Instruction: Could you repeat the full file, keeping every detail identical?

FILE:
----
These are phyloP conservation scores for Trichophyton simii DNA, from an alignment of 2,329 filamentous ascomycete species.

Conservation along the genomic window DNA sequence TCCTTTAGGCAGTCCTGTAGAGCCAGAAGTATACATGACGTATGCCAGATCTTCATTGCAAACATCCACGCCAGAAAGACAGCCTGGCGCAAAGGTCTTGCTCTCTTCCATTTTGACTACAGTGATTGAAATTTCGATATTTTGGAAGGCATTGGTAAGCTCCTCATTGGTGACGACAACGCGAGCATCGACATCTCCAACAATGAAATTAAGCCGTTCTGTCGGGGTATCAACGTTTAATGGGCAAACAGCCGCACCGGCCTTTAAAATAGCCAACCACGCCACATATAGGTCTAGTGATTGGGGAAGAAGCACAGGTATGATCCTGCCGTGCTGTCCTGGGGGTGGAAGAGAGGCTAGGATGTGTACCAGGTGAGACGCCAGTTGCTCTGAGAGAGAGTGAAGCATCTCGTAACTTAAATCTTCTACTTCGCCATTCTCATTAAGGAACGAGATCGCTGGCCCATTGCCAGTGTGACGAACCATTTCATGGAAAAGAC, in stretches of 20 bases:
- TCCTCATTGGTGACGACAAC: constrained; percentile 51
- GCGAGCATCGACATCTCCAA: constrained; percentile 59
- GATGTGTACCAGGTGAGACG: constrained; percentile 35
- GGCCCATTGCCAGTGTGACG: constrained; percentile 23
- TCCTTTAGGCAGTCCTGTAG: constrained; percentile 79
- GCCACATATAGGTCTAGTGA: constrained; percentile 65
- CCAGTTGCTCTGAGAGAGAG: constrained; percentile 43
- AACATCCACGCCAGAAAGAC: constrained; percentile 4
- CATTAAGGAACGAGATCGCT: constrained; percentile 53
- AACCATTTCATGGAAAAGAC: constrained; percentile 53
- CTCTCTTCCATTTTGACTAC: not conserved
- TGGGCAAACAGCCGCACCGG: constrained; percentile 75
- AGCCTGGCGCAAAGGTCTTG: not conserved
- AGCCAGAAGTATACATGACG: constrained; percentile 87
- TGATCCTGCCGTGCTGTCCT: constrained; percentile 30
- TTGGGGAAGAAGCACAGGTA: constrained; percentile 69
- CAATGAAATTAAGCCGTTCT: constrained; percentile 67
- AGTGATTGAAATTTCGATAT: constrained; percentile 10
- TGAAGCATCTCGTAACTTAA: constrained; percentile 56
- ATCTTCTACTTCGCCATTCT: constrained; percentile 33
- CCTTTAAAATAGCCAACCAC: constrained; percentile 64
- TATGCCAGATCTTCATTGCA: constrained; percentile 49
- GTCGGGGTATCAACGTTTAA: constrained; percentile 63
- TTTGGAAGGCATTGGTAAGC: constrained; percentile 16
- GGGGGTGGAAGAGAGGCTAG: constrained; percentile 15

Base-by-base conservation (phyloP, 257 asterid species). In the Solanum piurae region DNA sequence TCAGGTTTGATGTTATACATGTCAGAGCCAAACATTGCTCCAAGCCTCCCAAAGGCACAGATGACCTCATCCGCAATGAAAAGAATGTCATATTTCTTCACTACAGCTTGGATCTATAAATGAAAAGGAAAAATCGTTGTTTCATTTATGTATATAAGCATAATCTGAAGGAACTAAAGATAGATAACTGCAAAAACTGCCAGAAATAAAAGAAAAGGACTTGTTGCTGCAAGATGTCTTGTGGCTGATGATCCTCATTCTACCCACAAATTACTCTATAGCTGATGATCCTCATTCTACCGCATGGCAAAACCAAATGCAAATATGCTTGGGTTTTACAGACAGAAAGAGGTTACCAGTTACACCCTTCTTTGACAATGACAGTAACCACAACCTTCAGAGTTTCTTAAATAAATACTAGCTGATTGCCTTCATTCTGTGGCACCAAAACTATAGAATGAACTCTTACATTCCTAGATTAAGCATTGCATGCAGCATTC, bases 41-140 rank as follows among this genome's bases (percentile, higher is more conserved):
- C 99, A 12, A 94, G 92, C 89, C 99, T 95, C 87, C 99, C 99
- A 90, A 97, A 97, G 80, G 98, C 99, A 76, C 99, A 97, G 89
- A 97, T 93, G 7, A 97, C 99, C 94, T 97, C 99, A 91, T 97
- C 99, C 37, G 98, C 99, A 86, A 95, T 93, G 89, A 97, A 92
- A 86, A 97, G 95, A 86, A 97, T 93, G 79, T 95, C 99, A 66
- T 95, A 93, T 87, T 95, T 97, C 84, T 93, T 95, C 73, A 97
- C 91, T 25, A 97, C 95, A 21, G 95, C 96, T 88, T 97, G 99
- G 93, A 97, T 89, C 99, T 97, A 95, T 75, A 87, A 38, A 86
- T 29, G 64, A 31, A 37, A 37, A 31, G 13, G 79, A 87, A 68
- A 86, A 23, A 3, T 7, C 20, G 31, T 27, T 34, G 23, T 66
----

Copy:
These are phyloP conservation scores for Trichophyton simii DNA, from an alignment of 2,329 filamentous ascomycete species.

Conservation along the genomic window DNA sequence TCCTTTAGGCAGTCCTGTAGAGCCAGAAGTATACATGACGTATGCCAGATCTTCATTGCAAACATCCACGCCAGAAAGACAGCCTGGCGCAAAGGTCTTGCTCTCTTCCATTTTGACTACAGTGATTGAAATTTCGATATTTTGGAAGGCATTGGTAAGCTCCTCATTGGTGACGACAACGCGAGCATCGACATCTCCAACAATGAAATTAAGCCGTTCTGTCGGGGTATCAACGTTTAATGGGCAAACAGCCGCACCGGCCTTTAAAATAGCCAACCACGCCACATATAGGTCTAGTGATTGGGGAAGAAGCACAGGTATGATCCTGCCGTGCTGTCCTGGGGGTGGAAGAGAGGCTAGGATGTGTACCAGGTGAGACGCCAGTTGCTCTGAGAGAGAGTGAAGCATCTCGTAACTTAAATCTTCTACTTCGCCATTCTCATTAAGGAACGAGATCGCTGGCCCATTGCCAGTGTGACGAACCATTTCATGGAAAAGAC, in stretches of 20 bases:
- TCCTCATTGGTGACGACAAC: constrained; percentile 51
- GCGAGCATCGACATCTCCAA: constrained; percentile 59
- GATGTGTACCAGGTGAGACG: constrained; percentile 35
- GGCCCATTGCCAGTGTGACG: constrained; percentile 23
- TCCTTTAGGCAGTCCTGTAG: constrained; percentile 79
- GCCACATATAGGTCTAGTGA: constrained; percentile 65
- CCAGTTGCTCTGAGAGAGAG: constrained; percentile 43
- AACATCCACGCCAGAAAGAC: constrained; percentile 4
- CATTAAGGAACGAGATCGCT: constrained; percentile 53
- AACCATTTCATGGAAAAGAC: constrained; percentile 53
- CTCTCTTCCATTTTGACTAC: not conserved
- TGGGCAAACAGCCGCACCGG: constrained; percentile 75
- AGCCTGGCGCAAAGGTCTTG: not conserved
- AGCCAGAAGTATACATGACG: constrained; percentile 87
- TGATCCTGCCGTGCTGTCCT: constrained; percentile 30
- TTGGGGAAGAAGCACAGGTA: constrained; percentile 69
- CAATGAAATTAAGCCGTTCT: constrained; percentile 67
- AGTGATTGAAATTTCGATAT: constrained; percentile 10
- TGAAGCATCTCGTAACTTAA: constrained; percentile 56
- ATCTTCTACTTCGCCATTCT: constrained; percentile 33
- CCTTTAAAATAGCCAACCAC: constrained; percentile 64
- TATGCCAGATCTTCATTGCA: constrained; percentile 49
- GTCGGGGTATCAACGTTTAA: constrained; percentile 63
- TTTGGAAGGCATTGGTAAGC: constrained; percentile 16
- GGGGGTGGAAGAGAGGCTAG: constrained; percentile 15

Base-by-base conservation (phyloP, 257 asterid species). In the Solanum piurae region DNA sequence TCAGGTTTGATGTTATACATGTCAGAGCCAAACATTGCTCCAAGCCTCCCAAAGGCACAGATGACCTCATCCGCAATGAAAAGAATGTCATATTTCTTCACTACAGCTTGGATCTATAAATGAAAAGGAAAAATCGTTGTTTCATTTATGTATATAAGCATAATCTGAAGGAACTAAAGATAGATAACTGCAAAAACTGCCAGAAATAAAAGAAAAGGACTTGTTGCTGCAAGATGTCTTGTGGCTGATGATCCTCATTCTACCCACAAATTACTCTATAGCTGATGATCCTCATTCTACCGCATGGCAAAACCAAATGCAAATATGCTTGGGTTTTACAGACAGAAAGAGGTTACCAGTTACACCCTTCTTTGACAATGACAGTAACCACAACCTTCAGAGTTTCTTAAATAAATACTAGCTGATTGCCTTCATTCTGTGGCACCAAAACTATAGAATGAACTCTTACATTCCTAGATTAAGCATTGCATGCAGCATTC, bases 41-140 rank as follows among this genome's bases (percentile, higher is more conserved):
- C 99, A 12, A 94, G 92, C 89, C 99, T 95, C 87, C 99, C 99
- A 90, A 97, A 97, G 80, G 98, C 99, A 76, C 99, A 97, G 89
- A 97, T 93, G 7, A 97, C 99, C 94, T 97, C 99, A 91, T 97
- C 99, C 37, G 98, C 99, A 86, A 95, T 93, G 89, A 97, A 92
- A 86, A 97, G 95, A 86, A 97, T 93, G 79, T 95, C 99, A 66
- T 95, A 93, T 87, T 95, T 97, C 84, T 93, T 95, C 73, A 97
- C 91, T 25, A 97, C 95, A 21, G 95, C 96, T 88, T 97, G 99
- G 93, A 97, T 89, C 99, T 97, A 95, T 75, A 87, A 38, A 86
- T 29, G 64, A 31, A 37, A 37, A 31, G 13, G 79, A 87, A 68
- A 86, A 23, A 3, T 7, C 20, G 31, T 27, T 34, G 23, T 66